Text, Grammar, Tree- the 3

I think of text, grammars that parse the text, and the syntax trees (data) generated by a parser as a triangle. Most of the time in computerland, people doing something with this triangle are interested in converting a text into a tree using a parser.

Every once in a while I need to write a parser. My first serious parser was in the late 90's, for a radio station that needed each week to convert a large plain-text weekly email to tables of venues and shows. For that, I used a version of Bison (yacc) that allowed me to write actions in Perl.

These days, I'm excited to get my hands dirty in Perl6 grammars. Writing a correct parser is never easy, so a clean, well-thought-out "featureful" parser language means less effort spent on fighting the tool, more on attacking the problem.

And Perl6's grammar-to-syntax-tree is so nicely defined, it's moving me to explore an idea I've had kicking around for a while: reversible grammars. I'd like to be able to write a grammar, and then annotate and/or subclass it in such a way that it can deparse an abstract syntax tree. That's basically the reverse of what a grammar normally does. It takes the "tree" and "parser" points of the triangle to generate a "text."

For example, given a grammar that can parse simple RPN mathematical expressions, you could feed it the text "4 2 − 5 ×" and get a tree that looks like "(4 => - <= 2) => × <= 5", and reversing it would give you back the original text. Or, feeding that tree into a grammar that parses & deparses infix expressions would return something like "(4-2)×5".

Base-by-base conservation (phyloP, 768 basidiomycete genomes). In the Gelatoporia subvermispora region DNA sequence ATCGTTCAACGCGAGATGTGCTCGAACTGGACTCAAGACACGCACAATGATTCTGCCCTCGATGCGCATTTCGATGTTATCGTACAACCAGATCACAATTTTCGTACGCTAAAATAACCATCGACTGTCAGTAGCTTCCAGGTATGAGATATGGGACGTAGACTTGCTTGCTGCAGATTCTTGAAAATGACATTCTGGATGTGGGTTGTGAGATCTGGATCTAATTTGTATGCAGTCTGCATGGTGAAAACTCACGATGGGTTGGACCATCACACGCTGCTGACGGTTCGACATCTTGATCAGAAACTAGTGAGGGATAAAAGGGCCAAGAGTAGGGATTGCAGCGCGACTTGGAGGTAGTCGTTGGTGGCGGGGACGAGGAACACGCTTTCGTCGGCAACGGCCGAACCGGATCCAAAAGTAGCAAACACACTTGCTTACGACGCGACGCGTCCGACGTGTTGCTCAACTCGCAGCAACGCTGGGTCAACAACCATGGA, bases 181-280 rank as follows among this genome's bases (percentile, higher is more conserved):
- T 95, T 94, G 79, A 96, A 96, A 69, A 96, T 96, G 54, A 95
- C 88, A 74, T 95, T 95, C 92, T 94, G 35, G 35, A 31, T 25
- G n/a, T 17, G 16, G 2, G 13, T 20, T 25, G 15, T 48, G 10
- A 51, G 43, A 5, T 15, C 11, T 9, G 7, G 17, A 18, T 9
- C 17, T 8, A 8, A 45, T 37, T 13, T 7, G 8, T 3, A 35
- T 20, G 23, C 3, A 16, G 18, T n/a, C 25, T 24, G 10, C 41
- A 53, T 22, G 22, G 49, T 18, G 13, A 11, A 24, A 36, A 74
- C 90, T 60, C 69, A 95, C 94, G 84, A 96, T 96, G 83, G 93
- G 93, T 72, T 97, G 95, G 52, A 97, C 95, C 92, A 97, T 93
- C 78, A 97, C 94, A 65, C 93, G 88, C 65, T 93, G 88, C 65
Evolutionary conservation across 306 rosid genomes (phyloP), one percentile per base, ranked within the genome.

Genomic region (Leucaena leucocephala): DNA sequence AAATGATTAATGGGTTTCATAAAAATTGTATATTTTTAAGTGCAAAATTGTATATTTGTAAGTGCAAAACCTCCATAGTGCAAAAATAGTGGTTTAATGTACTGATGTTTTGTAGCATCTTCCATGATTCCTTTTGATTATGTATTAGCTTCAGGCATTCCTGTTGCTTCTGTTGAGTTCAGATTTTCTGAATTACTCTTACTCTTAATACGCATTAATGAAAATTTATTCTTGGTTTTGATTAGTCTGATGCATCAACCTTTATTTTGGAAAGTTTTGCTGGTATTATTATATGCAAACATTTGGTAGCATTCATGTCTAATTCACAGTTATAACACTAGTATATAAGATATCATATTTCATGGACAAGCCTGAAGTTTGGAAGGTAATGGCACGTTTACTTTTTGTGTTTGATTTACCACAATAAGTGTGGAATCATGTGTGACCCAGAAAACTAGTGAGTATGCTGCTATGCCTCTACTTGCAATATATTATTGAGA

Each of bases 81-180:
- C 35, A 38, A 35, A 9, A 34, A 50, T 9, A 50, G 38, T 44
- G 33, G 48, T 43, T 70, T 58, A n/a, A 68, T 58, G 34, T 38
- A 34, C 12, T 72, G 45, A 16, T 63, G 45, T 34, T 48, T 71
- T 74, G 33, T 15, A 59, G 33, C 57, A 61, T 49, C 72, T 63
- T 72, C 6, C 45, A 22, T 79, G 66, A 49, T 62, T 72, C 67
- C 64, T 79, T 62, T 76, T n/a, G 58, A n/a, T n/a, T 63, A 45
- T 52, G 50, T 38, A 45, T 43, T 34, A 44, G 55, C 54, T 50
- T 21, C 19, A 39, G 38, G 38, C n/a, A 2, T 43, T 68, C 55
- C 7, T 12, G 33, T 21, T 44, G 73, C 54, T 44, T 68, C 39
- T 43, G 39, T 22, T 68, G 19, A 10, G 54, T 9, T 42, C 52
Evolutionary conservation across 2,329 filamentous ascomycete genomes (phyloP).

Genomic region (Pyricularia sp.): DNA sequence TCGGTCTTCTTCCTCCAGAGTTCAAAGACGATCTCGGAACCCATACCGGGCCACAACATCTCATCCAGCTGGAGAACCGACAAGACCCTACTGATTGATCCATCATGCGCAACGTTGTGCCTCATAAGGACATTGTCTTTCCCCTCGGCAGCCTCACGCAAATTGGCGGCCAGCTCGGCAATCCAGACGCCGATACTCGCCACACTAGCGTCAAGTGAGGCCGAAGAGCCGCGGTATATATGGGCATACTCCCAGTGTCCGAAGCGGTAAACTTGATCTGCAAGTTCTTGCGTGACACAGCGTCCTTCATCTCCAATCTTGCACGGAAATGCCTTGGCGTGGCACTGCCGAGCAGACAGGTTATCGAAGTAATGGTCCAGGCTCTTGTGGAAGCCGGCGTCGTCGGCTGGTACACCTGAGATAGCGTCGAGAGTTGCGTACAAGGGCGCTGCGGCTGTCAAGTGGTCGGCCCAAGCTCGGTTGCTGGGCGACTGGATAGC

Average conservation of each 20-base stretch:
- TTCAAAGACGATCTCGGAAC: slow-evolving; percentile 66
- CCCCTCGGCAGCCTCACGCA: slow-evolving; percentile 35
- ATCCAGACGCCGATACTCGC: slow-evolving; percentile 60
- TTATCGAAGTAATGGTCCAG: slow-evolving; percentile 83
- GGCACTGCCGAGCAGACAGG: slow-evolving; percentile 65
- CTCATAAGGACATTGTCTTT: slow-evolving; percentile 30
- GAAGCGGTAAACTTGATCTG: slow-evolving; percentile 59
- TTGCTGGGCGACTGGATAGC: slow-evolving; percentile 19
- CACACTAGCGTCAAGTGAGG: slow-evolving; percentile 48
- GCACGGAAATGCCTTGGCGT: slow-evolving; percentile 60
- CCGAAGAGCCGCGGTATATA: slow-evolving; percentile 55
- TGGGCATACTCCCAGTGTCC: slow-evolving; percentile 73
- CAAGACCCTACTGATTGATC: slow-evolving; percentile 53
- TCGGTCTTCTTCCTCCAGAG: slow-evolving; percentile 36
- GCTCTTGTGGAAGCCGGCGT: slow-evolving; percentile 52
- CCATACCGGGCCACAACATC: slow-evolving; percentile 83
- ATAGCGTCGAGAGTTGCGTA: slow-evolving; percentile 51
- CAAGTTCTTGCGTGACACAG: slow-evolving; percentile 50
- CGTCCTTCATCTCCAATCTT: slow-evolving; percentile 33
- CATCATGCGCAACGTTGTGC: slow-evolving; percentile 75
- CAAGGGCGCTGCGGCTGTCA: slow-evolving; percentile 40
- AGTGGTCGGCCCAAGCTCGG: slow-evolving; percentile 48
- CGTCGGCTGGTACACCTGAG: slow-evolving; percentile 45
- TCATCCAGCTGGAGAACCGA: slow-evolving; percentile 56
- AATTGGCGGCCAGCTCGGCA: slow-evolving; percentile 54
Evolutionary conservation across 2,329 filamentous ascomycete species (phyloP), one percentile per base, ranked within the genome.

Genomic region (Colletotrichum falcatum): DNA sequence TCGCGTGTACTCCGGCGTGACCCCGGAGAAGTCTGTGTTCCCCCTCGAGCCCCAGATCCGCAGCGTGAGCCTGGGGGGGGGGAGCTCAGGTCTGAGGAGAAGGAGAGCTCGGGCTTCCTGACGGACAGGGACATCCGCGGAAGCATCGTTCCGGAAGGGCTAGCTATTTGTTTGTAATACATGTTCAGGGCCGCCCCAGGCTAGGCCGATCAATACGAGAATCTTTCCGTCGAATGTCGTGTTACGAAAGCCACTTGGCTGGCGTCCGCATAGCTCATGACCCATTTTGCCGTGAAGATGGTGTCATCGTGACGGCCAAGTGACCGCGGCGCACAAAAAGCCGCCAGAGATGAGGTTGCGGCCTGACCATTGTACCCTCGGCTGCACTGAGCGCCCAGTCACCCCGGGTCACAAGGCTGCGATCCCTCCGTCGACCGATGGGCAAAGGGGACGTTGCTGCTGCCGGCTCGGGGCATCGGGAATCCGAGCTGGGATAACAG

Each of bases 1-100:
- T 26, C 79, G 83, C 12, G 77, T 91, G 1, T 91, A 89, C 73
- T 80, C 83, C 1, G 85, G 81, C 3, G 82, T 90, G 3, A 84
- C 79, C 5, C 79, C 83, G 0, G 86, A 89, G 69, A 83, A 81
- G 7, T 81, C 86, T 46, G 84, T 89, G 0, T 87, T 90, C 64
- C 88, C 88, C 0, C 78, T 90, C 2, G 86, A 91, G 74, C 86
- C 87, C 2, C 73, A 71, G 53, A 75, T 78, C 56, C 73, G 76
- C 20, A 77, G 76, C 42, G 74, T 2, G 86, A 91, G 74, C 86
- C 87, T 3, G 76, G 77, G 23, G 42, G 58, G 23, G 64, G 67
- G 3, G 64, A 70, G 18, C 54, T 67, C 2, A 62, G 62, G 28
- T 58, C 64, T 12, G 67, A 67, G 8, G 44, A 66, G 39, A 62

I'll be working on this as I get the tuits, which means, it could be quite a while. Dear readers, do you care to recommend any reading on the subject of reversible grammars, deparsing, or decompiling? I have little theory and would like to understand the problem better, before diving into it.

And- outside the scope of what I want to work on- there's the idea of using the "tree" and "text" points of the triangle to generate a "grammar." If you already had a grammar for RPN, and were given examples of the same expression in both RPN and infix notation, you could take the tree from parsing the RPN, apply that tree to the text from the infix notation, and generate a grammar for infix. What's the name for that, and does such a beast exist?


> Dear readers, do you care to recommend any reading on the subject of reversible grammars

jnthn's talk "What if.... Perl 6 Grammars could Generate?":



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About Yary

user-pic Programming for decades, and learning something new every day.